And rightly so. Recruitment itself takes time and money. And the stakes are high for school leaders for whom the quality of teaching is usually a prime concern.
Also, teaching is a complex, dynamic profession. It requires intelligent, flexible, responsive individuals to make effective use of a range of strategies for ensuring that the pupils in their classes make progress. By observing you teach a lesson, and witnessing your practical abilities, a potential employer is in a much stronger position to confidently make you a job offer.
So, if you are in training you are likely to be asked to teach a lesson, or part of a lesson, as part of an interview process or for acceptance into a council or local authority's NQT pool. The key points described below can be used to help you to prepare, and ensure that your demo lesson progresses well:
- Pin down your learning intention. Remember that the intended learning (the planned learning objective, learning intention or WALT - 'we are learning to/today') should not describe the task that children will complete. For example, "to write a poem" is an activity, not a learning objective.
- Keep your plan simple, and focused on the intended learning.
- Plan for an additional adult, if it is at all likely that you'll have someone you'll be able to deploy.
- Provide a copy of your plan for the observer/s.
- Plan to allow pupils to articulate what it is they are learning.
- Specifically introduce and explain key vocabulary. Give children the opportunity to use it in partner talk before you expect them to apply it independently.
- Limiting your language to key planned vocabulary may help to ensure a clear learning journey for pupils.
- Avoid lengthy writing activities (unless you're instructed otherwise). Ensure that any writing is well supported and that you display key vocabulary.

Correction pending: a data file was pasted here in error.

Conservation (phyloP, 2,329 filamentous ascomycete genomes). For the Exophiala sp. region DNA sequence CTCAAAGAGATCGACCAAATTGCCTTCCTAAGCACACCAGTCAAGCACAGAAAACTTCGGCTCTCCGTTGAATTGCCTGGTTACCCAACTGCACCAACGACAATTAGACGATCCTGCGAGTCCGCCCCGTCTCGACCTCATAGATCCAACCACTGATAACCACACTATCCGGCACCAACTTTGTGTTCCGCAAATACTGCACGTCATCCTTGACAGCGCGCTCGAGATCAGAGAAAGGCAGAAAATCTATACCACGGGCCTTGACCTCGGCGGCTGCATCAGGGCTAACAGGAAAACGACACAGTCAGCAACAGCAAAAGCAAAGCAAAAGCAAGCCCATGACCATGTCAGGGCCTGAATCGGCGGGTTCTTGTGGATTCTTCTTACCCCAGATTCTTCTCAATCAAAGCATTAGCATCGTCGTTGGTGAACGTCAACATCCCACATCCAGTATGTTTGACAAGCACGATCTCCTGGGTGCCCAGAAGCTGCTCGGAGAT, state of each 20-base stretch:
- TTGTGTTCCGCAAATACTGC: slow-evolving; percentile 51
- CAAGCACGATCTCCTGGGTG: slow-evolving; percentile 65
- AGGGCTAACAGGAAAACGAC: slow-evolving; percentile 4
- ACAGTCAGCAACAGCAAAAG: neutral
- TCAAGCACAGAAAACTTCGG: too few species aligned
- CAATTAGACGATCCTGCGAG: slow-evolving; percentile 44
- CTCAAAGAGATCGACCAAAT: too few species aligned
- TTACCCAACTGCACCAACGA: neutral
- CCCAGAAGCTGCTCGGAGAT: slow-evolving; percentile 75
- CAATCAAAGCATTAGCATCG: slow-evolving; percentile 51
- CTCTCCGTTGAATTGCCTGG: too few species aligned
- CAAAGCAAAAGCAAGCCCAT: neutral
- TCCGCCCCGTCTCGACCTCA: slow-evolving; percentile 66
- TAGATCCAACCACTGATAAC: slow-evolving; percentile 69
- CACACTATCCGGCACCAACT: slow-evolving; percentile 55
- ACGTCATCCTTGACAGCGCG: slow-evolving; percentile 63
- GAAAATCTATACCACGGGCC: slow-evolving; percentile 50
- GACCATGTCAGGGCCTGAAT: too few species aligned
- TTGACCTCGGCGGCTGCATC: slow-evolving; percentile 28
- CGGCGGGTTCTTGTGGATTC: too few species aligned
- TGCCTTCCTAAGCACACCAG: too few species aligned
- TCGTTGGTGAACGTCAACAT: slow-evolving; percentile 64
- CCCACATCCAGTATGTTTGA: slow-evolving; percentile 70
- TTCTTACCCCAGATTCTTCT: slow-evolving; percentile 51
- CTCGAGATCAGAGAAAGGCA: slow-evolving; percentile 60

- Supporting any instruction or activity with images, photographs, signs or symbols, or real objects, is likely to aid pace and progress, and impress an observer.
- Remember that good pace doesn't necessarily equal fast pace. For example, give children time to digest questions, develop their ideas, and formulate appropriate answers.
- Ensure that books or poems shared with pupils are age appropriate. Some picture books (e.g. those by Oliver Jeffers, Shaun Tan or Anthony Browne) have a richness and depth that make them appropriate for wide age ranges.
- Have a contingency for failing technology. Have a good balance between virtual and physical resources.
- Consider the ways you will assess pupil progress, during and at the end of the lesson.
- Be prepared to make judgements about the success of your lesson, based on the progress that the pupils have made.
A final thought. Remember that the unpredictable nature of the classroom environment is such that even the best-planned lessons may not always go as well as you'd like them to. Commit to learning from the experience, however good or bad your lesson is judged to be: A judgement on the quality of your lesson is a professional one, not a personal one!
Best of luck!
Beere, J. (2012) The Perfect (Ofsted) Lesson: Revised and Updated. Crown House Publishing
Thanks to Julie Gariazzo & Alison Baker for contributing.